- The Washington Times - Wednesday, November 14, 2001

Several airlines reported a slight decline in traffic yesterday, the day after a jetliner crashed in New York. Some travelers chose Amtrak instead, but the train service said it was too early to tell if more people turned to the rails.
Most travelers believe the crash of American Airlines Flight 587 was an accident, travel agents said. Early evidence suggest the jetliner crashed because of mechanical problems, although investigators have not ruled out sabotage.
"We're not seeing a hysterical response from consumers," said Paul Ruden, a senior vice president for the American Society of Travel Agents. An informal poll of the trade group's members showed few consumers were canceling flight plans.
The timing of the crash could scarcely have been worse for the airlines, which are still struggling to recover from the September 11 terrorist attacks. Some analysts said the crash could fuel passengers' fear of flying and cause passenger levels to drop to the lows they reached in the days immediately after the attacks.
American Airlines, which lost two planes in the attacks, could lose $200 million to $250 million in revenue, according to Frank Werner, assistant professor of finance at Fordham University in New York. American was already expecting to lose nearly half a billion dollars this quarter, Mr. Werner told the Knight Ridder news service.
"It's a very big hit, and it's a hit that the airline really can't afford to take," said Mr. Werner, who specializes in airline finance and management.
An American Airlines spokeswoman said the company had no information on the number of bookings that have been canceled since the crash. The company is offering refunds to customers nervous about traveling.
Other airlines reported a slight decline in business, although they said final figures would not be available until the end of the month.
"It's not unusual to see a slight drop in bookings after an incident like this," said Cindi Kurczewski, spokeswoman for Delta Air Lines Inc. Some consumers may be nervous about flying after a plane crashes, but most travelers believe the skies are safe, she said.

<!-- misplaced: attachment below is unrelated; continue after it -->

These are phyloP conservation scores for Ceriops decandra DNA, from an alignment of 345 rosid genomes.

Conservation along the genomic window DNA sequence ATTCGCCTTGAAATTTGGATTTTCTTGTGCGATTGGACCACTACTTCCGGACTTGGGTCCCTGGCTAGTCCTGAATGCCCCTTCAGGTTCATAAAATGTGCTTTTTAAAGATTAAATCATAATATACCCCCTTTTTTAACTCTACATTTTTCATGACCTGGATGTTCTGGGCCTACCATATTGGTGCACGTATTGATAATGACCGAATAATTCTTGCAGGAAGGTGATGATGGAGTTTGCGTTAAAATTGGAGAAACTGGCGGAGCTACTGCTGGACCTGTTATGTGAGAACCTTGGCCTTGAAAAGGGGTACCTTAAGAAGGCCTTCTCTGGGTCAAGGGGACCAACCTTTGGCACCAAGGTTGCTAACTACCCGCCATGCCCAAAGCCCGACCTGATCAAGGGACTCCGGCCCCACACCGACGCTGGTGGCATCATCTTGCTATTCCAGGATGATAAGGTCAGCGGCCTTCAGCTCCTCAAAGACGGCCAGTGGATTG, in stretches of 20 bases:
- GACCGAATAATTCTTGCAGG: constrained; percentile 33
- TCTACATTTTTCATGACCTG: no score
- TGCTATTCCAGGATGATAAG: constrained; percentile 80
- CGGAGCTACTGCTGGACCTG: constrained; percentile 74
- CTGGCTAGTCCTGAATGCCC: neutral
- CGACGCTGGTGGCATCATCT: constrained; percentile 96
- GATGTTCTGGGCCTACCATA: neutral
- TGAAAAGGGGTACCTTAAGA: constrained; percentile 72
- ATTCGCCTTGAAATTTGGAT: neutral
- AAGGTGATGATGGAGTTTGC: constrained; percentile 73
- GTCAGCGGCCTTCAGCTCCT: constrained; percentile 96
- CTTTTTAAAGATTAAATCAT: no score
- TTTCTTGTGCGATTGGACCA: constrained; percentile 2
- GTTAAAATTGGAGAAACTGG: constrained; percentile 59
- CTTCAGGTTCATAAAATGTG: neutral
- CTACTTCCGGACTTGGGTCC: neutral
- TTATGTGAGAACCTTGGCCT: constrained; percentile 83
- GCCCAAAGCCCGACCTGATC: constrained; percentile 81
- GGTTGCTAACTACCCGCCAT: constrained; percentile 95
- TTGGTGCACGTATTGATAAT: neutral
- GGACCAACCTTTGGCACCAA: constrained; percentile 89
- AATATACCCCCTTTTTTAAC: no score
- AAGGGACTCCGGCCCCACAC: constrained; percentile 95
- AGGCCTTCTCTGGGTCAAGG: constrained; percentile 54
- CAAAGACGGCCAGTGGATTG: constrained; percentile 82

Some travelers are choosing Amtrak over the airlines, although a spokeswoman for the train service said figures on ridership since Monday will not be available until the end of this week.
Amtrak accepted airline tickets for travel Monday on a first-come, first-served basis. Anecdotally, it appeared more people were hopping on trains.
"I don't intend to be blown up in the sky," said John Plymale, as he sat waiting for a train to arrive at Union Station yesterday. He was traveling to Salt Lake City from Jacksonville, Fla., by train.
"They say 'do what you normally want to do' and I am, just not on a plane," Mr. Plymale said. He has not traveled by train in 40 years, but said he might fly when he returns home in December.
"I used to fly from LaGuardia to D.C., but the issue of waiting makes taking the train easier," said Hisham Kullab, a director with Interns for Peace, a group that campaigns for peace between Israel and the Palestinians. "I enjoy the benefits of its price, if it comes at the same time [as a plane]."
The Amtrak Acela Express train that departed Penn Station in New York for Washington at 10 a.m. yesterday was overbooked, according to the conductor.
Several passengers including State Department officials returning from the recent U.N. General Assembly meeting said they took the train rather than fly because they fear terrorism and want to avoid airport security hassles.
"I generally take the shuttle, but I'm concerned about flying. I'm concerned about delays at New York and Washington [airports]," said Jamie Levitt, a New York lawyer who frequently comes to Washington for business meetings.
Another passenger, a U.S. diplomat who spoke off the record, said he switched from an airport shuttle for which he already had a ticket to take the train.
The diplomat cited concerns that the airports might delay him with long security procedures, but conceded with a slightly sheepish smile that he also had some concern about the safety of the airplanes.
Bus companies are still trying to assess the effect the crash might have on business.
"It's too early for us to tell about the impact of yesterday," said Kristen Parsley, spokeswoman for the Greyhound Lines Inc., the nation's largest passenger bus service.
Miss Parsley and Michele Janis, spokeswoman for the American Bus Association trade group, said a recent shift in ticket-sale patterns has indicated more people are choosing to take buses than fly.
Miss Parsley said that since September 11, there has been almost a 10 percent increase in passengers taking Greyhound for "long-haul" trips, or those of more than 1,000 miles. Furthermore, there has been a 20 percent spike in those buying tickets in advance.
Despite this, the bus industry has said it likely will fall short of last year's passenger numbers, and Miss Janis said the bus industry is unlikely to profit from fears relating to Monday's crash.
"It's not like [if] people are afraid to fly, the bus industry experiences a windfall," she said. "That's not the case at all."

Ben Barber and Kate Royce contributed to this report.


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